Saudiization gets a new limit

Posted on June 8, 2011


Nitaqat is aggressive, but will it be effective?

The new Saudiization drive, aptly labeled Nitaqat, is an aggressive strategy to get more local citizens into the workforce. Starting June 11, companies will be placed in one of three categories — green, yellow or red — based on their level of meeting Saudiization targets. Those in the yellow and red bands face punitive action after a five-month grace period. Some statistics: only 40% of Saudis of working age are employed; 43% of 20-24-year-olds are officially unemployed; 51% are below the age of 21; expat workers make up 90% of the private sector workforce.

Given this data, most analysts believe Nitaqat is an idea whose time has come — especially if it helps to satisfy some of the aspirations of the young. However, there needs to be some parallel initiatives to support Nitaqat. For one thing, a concerted and well-structured effort is needed to increase the qualifications and skill-sets available among nationals. For another, the forces of supply and demand will have to be stabilized and respected.

Expatriates who have been working in the Saudi Arabian corporate and government firmament for decades can be forgiven for believing that they have been and will continue to be the main force for nation-building. They can be forgiven for believing that their contribution has been the paramount one. And they can be forgiven for fearing that they may be kicked out of the country.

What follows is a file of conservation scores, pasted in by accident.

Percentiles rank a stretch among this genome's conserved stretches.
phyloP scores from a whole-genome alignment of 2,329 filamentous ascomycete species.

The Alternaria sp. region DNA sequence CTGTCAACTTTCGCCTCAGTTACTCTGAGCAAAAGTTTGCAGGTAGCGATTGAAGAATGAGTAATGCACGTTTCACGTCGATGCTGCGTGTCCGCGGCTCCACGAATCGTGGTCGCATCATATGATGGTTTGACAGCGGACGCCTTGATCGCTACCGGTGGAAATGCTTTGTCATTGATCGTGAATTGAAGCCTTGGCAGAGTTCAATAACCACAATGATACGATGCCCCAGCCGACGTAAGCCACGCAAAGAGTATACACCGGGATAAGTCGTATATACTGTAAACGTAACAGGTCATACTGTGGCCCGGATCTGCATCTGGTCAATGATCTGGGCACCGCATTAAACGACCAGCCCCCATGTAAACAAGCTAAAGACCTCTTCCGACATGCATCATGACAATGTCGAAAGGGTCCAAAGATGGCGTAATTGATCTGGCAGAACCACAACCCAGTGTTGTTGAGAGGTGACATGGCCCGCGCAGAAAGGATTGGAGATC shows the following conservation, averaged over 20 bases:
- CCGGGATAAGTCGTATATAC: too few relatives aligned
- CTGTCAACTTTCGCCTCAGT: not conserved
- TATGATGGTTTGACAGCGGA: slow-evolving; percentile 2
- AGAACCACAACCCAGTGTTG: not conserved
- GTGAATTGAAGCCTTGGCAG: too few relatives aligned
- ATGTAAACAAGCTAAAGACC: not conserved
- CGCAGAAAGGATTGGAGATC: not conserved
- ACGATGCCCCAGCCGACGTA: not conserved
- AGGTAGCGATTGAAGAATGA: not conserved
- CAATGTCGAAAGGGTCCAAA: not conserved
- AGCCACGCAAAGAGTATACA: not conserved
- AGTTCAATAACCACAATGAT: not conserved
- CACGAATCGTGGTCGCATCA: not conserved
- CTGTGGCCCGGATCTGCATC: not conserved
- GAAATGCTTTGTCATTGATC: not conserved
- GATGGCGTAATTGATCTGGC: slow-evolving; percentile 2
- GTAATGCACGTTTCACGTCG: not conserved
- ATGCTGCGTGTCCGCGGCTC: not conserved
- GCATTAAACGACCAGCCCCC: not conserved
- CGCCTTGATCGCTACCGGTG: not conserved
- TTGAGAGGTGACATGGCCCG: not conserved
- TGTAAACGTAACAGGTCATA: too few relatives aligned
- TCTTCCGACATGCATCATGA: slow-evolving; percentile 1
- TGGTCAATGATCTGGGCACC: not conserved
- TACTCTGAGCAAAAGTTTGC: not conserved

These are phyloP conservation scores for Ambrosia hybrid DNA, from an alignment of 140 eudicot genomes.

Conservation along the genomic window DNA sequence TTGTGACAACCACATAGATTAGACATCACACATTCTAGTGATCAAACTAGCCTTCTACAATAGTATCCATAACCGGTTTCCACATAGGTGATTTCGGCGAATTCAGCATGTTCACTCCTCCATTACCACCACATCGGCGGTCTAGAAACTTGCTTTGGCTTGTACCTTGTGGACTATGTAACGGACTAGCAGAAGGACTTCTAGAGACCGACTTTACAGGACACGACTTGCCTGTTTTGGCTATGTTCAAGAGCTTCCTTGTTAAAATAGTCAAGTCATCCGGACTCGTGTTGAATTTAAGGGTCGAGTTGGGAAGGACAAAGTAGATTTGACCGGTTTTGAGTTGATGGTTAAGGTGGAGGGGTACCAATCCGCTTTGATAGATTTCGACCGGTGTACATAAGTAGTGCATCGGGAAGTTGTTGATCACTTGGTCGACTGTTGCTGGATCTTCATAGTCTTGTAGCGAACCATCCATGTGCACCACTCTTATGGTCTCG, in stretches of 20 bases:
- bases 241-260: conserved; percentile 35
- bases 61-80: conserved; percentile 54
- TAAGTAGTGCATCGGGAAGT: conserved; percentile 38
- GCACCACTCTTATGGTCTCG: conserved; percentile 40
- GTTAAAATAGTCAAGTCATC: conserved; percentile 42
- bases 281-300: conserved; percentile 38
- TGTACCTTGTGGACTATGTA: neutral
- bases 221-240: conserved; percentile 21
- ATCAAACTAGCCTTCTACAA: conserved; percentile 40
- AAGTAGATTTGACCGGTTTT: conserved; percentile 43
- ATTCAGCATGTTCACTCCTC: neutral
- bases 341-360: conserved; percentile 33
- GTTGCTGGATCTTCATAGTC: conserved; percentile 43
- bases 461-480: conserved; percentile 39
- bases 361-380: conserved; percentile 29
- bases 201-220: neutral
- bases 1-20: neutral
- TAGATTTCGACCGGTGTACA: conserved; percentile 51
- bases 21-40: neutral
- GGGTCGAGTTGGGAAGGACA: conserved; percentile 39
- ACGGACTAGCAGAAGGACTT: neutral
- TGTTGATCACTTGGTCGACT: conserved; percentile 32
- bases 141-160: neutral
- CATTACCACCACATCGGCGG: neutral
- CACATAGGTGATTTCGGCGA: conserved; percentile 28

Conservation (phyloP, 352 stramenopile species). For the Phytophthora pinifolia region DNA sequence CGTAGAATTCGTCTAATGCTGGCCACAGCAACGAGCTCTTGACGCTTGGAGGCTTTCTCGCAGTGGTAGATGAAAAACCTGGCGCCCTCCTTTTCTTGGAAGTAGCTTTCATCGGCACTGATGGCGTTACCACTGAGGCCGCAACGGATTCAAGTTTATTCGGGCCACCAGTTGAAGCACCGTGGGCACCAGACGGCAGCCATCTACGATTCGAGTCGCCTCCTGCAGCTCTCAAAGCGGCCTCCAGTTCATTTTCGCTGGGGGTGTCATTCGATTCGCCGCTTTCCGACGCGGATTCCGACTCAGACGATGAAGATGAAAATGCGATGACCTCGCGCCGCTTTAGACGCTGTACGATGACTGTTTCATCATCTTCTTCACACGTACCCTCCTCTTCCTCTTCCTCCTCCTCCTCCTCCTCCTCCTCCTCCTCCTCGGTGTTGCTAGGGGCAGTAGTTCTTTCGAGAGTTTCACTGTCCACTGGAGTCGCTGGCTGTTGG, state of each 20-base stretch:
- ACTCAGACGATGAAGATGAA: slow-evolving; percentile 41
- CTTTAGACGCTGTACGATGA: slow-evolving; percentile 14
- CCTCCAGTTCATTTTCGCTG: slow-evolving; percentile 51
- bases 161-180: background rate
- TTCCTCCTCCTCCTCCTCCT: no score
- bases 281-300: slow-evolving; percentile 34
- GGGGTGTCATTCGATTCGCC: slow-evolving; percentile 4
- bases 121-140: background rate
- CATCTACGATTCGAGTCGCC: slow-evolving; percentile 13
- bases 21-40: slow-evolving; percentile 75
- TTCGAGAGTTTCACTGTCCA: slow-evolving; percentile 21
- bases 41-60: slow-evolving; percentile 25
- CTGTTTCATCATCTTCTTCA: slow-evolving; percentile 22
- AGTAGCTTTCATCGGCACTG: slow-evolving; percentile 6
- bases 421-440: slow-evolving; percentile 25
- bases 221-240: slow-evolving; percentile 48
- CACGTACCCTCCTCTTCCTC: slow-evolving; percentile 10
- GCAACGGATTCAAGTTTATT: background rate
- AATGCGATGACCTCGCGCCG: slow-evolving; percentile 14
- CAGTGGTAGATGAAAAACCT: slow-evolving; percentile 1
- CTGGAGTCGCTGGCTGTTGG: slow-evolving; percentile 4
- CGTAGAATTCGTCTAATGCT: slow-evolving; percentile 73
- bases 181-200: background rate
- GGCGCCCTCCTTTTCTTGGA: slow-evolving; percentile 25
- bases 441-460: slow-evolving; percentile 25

What cannot be forgiven is the notion — however quietly expressed — that nationals are lazy, demotivated and unwilling to pull their weight in the growth of the Arabian Gulf’s largest economy. There is an element of that in any large workforce and that element cannot be used to tar-brush an entire nation. In India, any corporate environment in which I worked had its share of those who used every trick in the book to shirk work. Not one of these was an expat.

In fact, I remember well the adage that helped us overcome anger that this trend generated among those who had to take on an increased burden. We’d remind each other of the 80-20 Rule: 20% of the people do 80% of the work in any organization.

The chasm between the “workers” and the “shirkers” becomes more noticeable in a country that employs large numbers of expatriates in its corporate sector. And that encourages the expats to believe that they are the ones doing all the work for the “lazy nationals”. After six years in the Middle East, the fact is there are as many hard-working nationals as there are in any country. Some are lazy, most are not.

Encouraging more nationals into the country’s workforce is a noble ideal. It is an effective way to ensure a more equitable distribution of wealth. It also promotes a deeper sense of involvement in and ownership of the nation’s destiny. A balance needs to be struck, however, between the achievement of these ideals and the imperative of enhancing the country’s competitiveness on the global business stage. Will Nitaqat walk that fine line?

More resources on this:

Nitaqat may wipe out 40% of private firms

Saudi job nationalization plan to help expats

Replacing expats

Posted in: Economy